In her opening remarks, Murray said the event would enable the Innovation Initiative to better fulfill its mission of helping the MIT community more easily find real-world applications for its innovations.
“We basically want to enable our students, our faculty, our staff, and our alumni — and indeed, a whole community of global innovators — to bring their ideas to impact more rapidly and more effectively,” she said.
Attendees and presenters represented MIT’s Deshpande Center for Technological Innovation, D-Lab, Global Founders Skill Accelerator, the MIT $100K Entrepreneurship Competition, and the MIT IDEAS Global Challenge, among others.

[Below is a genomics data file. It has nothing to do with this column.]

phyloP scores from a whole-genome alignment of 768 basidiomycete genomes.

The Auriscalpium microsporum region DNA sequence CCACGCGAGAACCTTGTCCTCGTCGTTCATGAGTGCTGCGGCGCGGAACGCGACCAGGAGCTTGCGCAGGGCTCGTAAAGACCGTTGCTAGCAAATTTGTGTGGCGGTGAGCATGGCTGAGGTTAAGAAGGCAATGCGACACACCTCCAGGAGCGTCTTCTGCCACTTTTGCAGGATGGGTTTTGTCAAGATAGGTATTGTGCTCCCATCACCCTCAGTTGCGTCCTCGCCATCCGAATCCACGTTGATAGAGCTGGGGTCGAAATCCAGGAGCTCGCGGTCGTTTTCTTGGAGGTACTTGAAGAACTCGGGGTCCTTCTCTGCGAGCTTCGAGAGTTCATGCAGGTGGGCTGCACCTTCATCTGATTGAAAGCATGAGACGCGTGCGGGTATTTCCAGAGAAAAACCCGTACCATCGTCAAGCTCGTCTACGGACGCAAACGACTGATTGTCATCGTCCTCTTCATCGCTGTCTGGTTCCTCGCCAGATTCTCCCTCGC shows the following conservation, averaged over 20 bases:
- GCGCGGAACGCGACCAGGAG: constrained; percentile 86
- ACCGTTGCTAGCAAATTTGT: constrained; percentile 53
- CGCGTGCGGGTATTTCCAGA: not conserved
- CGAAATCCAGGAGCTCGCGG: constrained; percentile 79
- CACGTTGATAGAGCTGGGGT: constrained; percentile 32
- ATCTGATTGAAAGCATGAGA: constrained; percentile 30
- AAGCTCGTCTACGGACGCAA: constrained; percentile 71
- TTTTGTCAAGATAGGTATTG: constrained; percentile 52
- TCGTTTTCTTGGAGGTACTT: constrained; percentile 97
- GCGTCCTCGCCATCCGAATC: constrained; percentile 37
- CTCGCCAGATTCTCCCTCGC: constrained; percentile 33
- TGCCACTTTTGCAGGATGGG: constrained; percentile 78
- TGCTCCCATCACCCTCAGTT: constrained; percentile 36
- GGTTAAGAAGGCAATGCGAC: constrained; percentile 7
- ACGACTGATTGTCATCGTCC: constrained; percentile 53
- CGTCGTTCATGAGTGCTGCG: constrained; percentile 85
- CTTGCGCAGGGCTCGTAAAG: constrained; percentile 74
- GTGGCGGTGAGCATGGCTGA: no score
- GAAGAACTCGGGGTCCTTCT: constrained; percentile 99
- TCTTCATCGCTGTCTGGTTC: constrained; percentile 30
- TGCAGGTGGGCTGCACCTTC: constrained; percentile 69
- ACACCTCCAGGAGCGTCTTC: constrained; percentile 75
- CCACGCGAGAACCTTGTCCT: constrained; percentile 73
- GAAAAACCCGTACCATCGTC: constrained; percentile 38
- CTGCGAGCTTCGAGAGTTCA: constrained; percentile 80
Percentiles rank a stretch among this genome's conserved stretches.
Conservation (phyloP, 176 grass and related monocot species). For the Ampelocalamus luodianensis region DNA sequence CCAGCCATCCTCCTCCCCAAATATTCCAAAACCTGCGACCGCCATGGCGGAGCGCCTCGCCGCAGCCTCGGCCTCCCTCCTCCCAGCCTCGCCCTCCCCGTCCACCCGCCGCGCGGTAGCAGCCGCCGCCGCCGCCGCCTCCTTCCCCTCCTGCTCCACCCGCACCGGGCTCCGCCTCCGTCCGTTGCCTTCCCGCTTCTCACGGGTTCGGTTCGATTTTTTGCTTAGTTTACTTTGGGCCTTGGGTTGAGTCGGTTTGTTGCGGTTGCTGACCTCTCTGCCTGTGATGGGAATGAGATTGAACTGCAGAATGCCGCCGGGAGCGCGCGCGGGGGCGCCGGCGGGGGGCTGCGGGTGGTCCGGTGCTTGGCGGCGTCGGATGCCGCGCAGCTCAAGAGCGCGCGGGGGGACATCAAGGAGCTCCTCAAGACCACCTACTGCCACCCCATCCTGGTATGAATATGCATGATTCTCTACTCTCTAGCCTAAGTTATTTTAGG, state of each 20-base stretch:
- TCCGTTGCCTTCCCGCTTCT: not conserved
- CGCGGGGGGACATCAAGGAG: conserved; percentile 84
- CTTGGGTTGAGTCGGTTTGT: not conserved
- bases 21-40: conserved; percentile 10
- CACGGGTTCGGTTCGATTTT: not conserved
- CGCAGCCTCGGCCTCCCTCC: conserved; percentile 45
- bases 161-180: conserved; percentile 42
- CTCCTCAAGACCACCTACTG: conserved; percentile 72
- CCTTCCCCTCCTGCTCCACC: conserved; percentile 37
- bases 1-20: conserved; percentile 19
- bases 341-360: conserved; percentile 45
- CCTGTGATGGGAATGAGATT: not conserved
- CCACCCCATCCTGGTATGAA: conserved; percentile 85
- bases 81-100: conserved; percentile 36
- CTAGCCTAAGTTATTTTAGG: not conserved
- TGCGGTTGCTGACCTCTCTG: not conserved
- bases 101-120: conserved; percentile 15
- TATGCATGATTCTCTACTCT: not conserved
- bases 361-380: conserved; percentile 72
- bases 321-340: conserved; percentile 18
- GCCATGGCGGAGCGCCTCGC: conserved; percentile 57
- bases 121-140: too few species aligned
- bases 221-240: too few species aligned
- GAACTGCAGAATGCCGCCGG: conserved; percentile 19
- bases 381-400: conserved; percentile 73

Projects on the rise
Innovation Initiative staff, and faculty who serve on a 19-member advisory committee, showcased six new projects that are in various stages of development. The event concluded with a breakout session where attendees could provide feedback and insights to project leaders.
The showcased projects and presenters:
- Innovation and entrepreneurship undergraduate minor: A proposed minor with a curriculum focused on building a business, leadership, management, and scaling innovation, among other things. Presenter: Scott Stern, the David Sarnoff Professor of Management.
- Innovation semester: A proposal to provide resources, support, and mentorship to students for a semester of work on a “passion project.” Presenter: Steve Haraguchi, a program manager and lecturer at the MIT Sloan School of Management.